There are a number of fun science experiments you can do at home with children of all ages. It is just a question of gathering the supplies and making sure you pay attention to health and safety. Choose age-appropriate activities and watch your children’s love of science grow.
1. Large Magnets
Get a number of magnets to illustrate attraction and repulsion. Make sure they are large enough so a child can’t swallow them. You can create a maze on a piece of paper or cardboard and place a metal object like a paperclip on top. Slide the magnet underneath to drive the paperclip through the maze.
2. Coke Bottle Geyser
Get a 2-liter bottle of diet cola and a tube of mint Mentos candy. Go outside into an open space. Drop 7 Mentos into the bottle, preferable at the same time, and run away. Watch the soda shoot straight up out of the bottle like a geyser.
3. Invisible Ink
You will need half a fresh lemon, some water, a cotton bud, paper, and a lamp. Juice the lemon into the bowl and add a few drops of water. Dip the cotton bud into the lemon juice and write a message on the paper.
Wait for the juice to dry, so it becomes completely invisible. When you want to amaze people with the secret message, hold the paper close to the lamp or the bulb. The heat will make the writing appear.
4. Homemade Volcano
You will need a 25-ounce plastic bottle with the top cut off wide enough to place the ingredients inside. Place the bottle on top of a flower pot and surround it with dirt so that it does not wobble. Gather the following ingredients:
- 1 tablespoon liquid dishwashing soap
- 3 drops red food coloring
- 1 cup vinegar
- 1 1/2 cups warm water
- 2 tablespoons baking soda
Add the soap and food coloring to the bottle. Add the vinegar. Pour in the water and fill the bottle almost to the top. Place the baking soda in a small cup and add a little of the water to it to moisten. Pour it into the bottle and step back. The contents will start to flow like lava out of a volcano.
5. Homemade Penicillin
Grow mold on bread by putting slices in different environments:
- In a plastic bag in the dark
- In a plastic bag in the sunlight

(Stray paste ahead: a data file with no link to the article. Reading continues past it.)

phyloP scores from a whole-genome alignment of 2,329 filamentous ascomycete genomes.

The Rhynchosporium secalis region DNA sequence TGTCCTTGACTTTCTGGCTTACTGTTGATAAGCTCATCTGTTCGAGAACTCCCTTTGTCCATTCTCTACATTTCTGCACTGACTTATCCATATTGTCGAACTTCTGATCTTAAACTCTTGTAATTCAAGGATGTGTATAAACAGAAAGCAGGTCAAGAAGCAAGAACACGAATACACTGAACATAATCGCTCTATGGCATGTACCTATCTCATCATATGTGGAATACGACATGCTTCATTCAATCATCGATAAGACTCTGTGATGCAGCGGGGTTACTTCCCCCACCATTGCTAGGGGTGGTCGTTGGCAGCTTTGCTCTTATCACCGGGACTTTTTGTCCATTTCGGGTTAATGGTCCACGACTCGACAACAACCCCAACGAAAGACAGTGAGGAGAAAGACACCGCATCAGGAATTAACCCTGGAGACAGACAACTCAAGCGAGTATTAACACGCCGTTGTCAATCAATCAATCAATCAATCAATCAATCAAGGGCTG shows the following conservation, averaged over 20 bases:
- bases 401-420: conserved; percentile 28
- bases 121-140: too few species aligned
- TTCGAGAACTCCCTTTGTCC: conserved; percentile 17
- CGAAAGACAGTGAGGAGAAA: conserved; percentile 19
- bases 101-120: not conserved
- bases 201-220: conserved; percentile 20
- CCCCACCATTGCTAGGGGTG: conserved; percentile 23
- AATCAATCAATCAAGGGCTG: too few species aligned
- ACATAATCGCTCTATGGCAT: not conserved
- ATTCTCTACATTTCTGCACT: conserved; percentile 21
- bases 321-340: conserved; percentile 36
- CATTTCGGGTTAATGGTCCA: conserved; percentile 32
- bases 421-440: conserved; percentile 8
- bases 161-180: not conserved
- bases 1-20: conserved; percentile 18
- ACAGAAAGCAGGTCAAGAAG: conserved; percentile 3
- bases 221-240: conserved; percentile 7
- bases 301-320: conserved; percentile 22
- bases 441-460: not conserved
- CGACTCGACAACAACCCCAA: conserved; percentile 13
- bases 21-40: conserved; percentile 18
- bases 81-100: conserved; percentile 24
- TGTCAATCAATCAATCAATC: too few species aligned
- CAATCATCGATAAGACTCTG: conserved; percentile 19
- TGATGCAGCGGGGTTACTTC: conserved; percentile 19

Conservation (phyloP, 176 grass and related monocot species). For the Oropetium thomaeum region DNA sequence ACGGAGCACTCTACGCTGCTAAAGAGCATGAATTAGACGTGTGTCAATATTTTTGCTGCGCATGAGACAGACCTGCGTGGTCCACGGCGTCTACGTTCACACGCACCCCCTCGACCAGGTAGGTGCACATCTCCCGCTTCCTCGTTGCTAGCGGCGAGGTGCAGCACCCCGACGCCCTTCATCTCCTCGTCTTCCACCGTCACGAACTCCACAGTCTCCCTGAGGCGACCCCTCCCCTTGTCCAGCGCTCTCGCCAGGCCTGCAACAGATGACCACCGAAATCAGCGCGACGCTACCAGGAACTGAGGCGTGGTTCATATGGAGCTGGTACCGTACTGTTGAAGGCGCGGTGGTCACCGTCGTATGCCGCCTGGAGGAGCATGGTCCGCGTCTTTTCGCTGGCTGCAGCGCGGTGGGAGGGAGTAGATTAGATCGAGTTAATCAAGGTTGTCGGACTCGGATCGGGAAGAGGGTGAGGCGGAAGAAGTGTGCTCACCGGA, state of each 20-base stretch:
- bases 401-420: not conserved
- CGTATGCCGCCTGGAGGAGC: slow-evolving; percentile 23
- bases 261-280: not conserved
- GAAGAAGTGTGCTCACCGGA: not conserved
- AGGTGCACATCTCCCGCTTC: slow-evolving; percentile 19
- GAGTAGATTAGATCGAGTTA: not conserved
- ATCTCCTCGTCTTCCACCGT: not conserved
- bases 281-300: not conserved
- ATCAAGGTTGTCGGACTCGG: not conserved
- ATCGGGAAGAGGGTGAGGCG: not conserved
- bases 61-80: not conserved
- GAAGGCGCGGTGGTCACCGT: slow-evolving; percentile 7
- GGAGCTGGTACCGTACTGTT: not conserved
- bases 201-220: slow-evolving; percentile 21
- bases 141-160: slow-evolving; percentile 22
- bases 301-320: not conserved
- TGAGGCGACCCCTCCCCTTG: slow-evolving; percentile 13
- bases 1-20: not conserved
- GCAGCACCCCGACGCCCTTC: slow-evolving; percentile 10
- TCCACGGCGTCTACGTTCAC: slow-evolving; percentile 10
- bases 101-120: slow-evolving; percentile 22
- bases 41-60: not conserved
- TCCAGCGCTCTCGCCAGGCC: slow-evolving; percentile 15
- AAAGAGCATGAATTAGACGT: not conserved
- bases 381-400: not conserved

- On a plate uncovered
- In the refrigerator
…and see which one gets moldy first. Beware of bugs in the course of this experiment.
6. Homemade Slime
This fun, stretchy substance can occupy kids for hours. You will need:
- 1/4 cup of water
- 1/4 cup of white craft glue (like Elmer’s glue)
- 1/4 cup of liquid starch (used for clothes)
- Green food coloring
In a mixing bowl, pour all of the glue and add the water. Stir well. Add about 6 drops of food coloring. Stir in the starch. The mixture will soon bulge and you can start to stretch it and shape it. Store in a plastic bag when you are not playing with it so it does not dry out.
7. Homemade Clouds and Rain
This will teach children how clouds hold water and how when they become too heavy, it starts to rain. You need:
- Water, colored with some food coloring
- A clear jar/glass/vase with water in it
- Shaving foam
- An eyedropper
Squirt some shaving cream on top of the water in the vase. That will be your cloud. Pour the colored water into the vase carefully.
It will start to rain under the “cloud” as the cream gets to the point where it can’t hold any more water. The colored water should make pretty patterns the kids will enjoy as well. Experiment with different colors to add interest.
All of these experiments are easy to do, and can stimulate kids to take a greater interest in the wonderful world of science.
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